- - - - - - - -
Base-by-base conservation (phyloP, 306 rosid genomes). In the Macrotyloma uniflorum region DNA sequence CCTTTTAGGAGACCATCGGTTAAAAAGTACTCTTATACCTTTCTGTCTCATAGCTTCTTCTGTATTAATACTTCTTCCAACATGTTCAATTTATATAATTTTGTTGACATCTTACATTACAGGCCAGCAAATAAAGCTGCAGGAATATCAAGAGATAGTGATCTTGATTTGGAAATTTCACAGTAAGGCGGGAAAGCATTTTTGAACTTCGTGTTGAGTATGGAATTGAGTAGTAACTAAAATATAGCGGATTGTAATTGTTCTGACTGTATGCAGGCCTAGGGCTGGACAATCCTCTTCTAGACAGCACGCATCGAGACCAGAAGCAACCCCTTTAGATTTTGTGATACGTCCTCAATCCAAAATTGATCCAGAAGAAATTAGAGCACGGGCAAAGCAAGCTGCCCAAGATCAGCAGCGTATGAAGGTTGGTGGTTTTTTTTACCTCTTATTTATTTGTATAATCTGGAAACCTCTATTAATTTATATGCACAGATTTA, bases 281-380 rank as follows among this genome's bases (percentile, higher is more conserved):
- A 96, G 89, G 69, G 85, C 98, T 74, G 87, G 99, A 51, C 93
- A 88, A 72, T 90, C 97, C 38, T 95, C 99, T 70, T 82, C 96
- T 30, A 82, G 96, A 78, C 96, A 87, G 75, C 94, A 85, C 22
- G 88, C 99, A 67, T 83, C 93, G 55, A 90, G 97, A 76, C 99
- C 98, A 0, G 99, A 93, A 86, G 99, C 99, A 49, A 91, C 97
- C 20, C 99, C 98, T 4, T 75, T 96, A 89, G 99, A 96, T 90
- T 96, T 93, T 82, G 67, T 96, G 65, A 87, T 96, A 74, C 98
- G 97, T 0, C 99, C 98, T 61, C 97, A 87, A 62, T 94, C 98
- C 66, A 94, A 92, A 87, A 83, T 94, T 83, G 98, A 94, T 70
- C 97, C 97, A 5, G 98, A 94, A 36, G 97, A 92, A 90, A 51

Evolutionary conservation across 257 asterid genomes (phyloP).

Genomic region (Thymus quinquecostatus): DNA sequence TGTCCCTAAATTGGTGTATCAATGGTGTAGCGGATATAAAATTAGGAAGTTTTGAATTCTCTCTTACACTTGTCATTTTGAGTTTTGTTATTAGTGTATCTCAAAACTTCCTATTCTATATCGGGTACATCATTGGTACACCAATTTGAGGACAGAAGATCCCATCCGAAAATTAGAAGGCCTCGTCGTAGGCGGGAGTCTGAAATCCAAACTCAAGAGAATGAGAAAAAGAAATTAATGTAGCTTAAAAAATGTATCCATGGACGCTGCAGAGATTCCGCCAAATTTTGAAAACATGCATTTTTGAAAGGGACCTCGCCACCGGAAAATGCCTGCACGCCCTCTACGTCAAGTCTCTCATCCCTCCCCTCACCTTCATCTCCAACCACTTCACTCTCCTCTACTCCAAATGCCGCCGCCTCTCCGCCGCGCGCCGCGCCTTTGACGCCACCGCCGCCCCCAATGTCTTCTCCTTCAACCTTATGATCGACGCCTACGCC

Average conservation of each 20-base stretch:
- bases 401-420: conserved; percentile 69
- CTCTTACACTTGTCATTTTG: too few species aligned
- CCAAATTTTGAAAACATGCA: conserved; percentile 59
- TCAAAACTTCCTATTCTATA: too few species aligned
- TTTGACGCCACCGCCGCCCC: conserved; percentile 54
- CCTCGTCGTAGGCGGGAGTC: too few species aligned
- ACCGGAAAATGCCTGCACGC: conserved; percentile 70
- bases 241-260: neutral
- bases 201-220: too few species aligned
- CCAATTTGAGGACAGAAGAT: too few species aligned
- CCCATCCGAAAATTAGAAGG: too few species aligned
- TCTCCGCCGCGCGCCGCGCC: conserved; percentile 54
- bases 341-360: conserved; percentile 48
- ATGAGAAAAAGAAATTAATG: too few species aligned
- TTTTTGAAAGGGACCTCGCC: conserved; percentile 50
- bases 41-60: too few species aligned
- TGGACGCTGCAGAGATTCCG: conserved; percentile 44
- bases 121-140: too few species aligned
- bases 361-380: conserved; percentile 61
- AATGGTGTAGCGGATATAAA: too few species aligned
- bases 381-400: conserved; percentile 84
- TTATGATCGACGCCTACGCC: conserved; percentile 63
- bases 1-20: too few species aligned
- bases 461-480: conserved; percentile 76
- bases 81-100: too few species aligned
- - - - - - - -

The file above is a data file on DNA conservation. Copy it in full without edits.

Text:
Base-by-base conservation (phyloP, 306 rosid genomes). In the Macrotyloma uniflorum region DNA sequence CCTTTTAGGAGACCATCGGTTAAAAAGTACTCTTATACCTTTCTGTCTCATAGCTTCTTCTGTATTAATACTTCTTCCAACATGTTCAATTTATATAATTTTGTTGACATCTTACATTACAGGCCAGCAAATAAAGCTGCAGGAATATCAAGAGATAGTGATCTTGATTTGGAAATTTCACAGTAAGGCGGGAAAGCATTTTTGAACTTCGTGTTGAGTATGGAATTGAGTAGTAACTAAAATATAGCGGATTGTAATTGTTCTGACTGTATGCAGGCCTAGGGCTGGACAATCCTCTTCTAGACAGCACGCATCGAGACCAGAAGCAACCCCTTTAGATTTTGTGATACGTCCTCAATCCAAAATTGATCCAGAAGAAATTAGAGCACGGGCAAAGCAAGCTGCCCAAGATCAGCAGCGTATGAAGGTTGGTGGTTTTTTTTACCTCTTATTTATTTGTATAATCTGGAAACCTCTATTAATTTATATGCACAGATTTA, bases 281-380 rank as follows among this genome's bases (percentile, higher is more conserved):
- A 96, G 89, G 69, G 85, C 98, T 74, G 87, G 99, A 51, C 93
- A 88, A 72, T 90, C 97, C 38, T 95, C 99, T 70, T 82, C 96
- T 30, A 82, G 96, A 78, C 96, A 87, G 75, C 94, A 85, C 22
- G 88, C 99, A 67, T 83, C 93, G 55, A 90, G 97, A 76, C 99
- C 98, A 0, G 99, A 93, A 86, G 99, C 99, A 49, A 91, C 97
- C 20, C 99, C 98, T 4, T 75, T 96, A 89, G 99, A 96, T 90
- T 96, T 93, T 82, G 67, T 96, G 65, A 87, T 96, A 74, C 98
- G 97, T 0, C 99, C 98, T 61, C 97, A 87, A 62, T 94, C 98
- C 66, A 94, A 92, A 87, A 83, T 94, T 83, G 98, A 94, T 70
- C 97, C 97, A 5, G 98, A 94, A 36, G 97, A 92, A 90, A 51

Evolutionary conservation across 257 asterid genomes (phyloP).

Genomic region (Thymus quinquecostatus): DNA sequence TGTCCCTAAATTGGTGTATCAATGGTGTAGCGGATATAAAATTAGGAAGTTTTGAATTCTCTCTTACACTTGTCATTTTGAGTTTTGTTATTAGTGTATCTCAAAACTTCCTATTCTATATCGGGTACATCATTGGTACACCAATTTGAGGACAGAAGATCCCATCCGAAAATTAGAAGGCCTCGTCGTAGGCGGGAGTCTGAAATCCAAACTCAAGAGAATGAGAAAAAGAAATTAATGTAGCTTAAAAAATGTATCCATGGACGCTGCAGAGATTCCGCCAAATTTTGAAAACATGCATTTTTGAAAGGGACCTCGCCACCGGAAAATGCCTGCACGCCCTCTACGTCAAGTCTCTCATCCCTCCCCTCACCTTCATCTCCAACCACTTCACTCTCCTCTACTCCAAATGCCGCCGCCTCTCCGCCGCGCGCCGCGCCTTTGACGCCACCGCCGCCCCCAATGTCTTCTCCTTCAACCTTATGATCGACGCCTACGCC

Average conservation of each 20-base stretch:
- bases 401-420: conserved; percentile 69
- CTCTTACACTTGTCATTTTG: too few species aligned
- CCAAATTTTGAAAACATGCA: conserved; percentile 59
- TCAAAACTTCCTATTCTATA: too few species aligned
- TTTGACGCCACCGCCGCCCC: conserved; percentile 54
- CCTCGTCGTAGGCGGGAGTC: too few species aligned
- ACCGGAAAATGCCTGCACGC: conserved; percentile 70
- bases 241-260: neutral
- bases 201-220: too few species aligned
- CCAATTTGAGGACAGAAGAT: too few species aligned
- CCCATCCGAAAATTAGAAGG: too few species aligned
- TCTCCGCCGCGCGCCGCGCC: conserved; percentile 54
- bases 341-360: conserved; percentile 48
- ATGAGAAAAAGAAATTAATG: too few species aligned
- TTTTTGAAAGGGACCTCGCC: conserved; percentile 50
- bases 41-60: too few species aligned
- TGGACGCTGCAGAGATTCCG: conserved; percentile 44
- bases 121-140: too few species aligned
- bases 361-380: conserved; percentile 61
- AATGGTGTAGCGGATATAAA: too few species aligned
- bases 381-400: conserved; percentile 84
- TTATGATCGACGCCTACGCC: conserved; percentile 63
- bases 1-20: too few species aligned
- bases 461-480: conserved; percentile 76
- bases 81-100: too few species aligned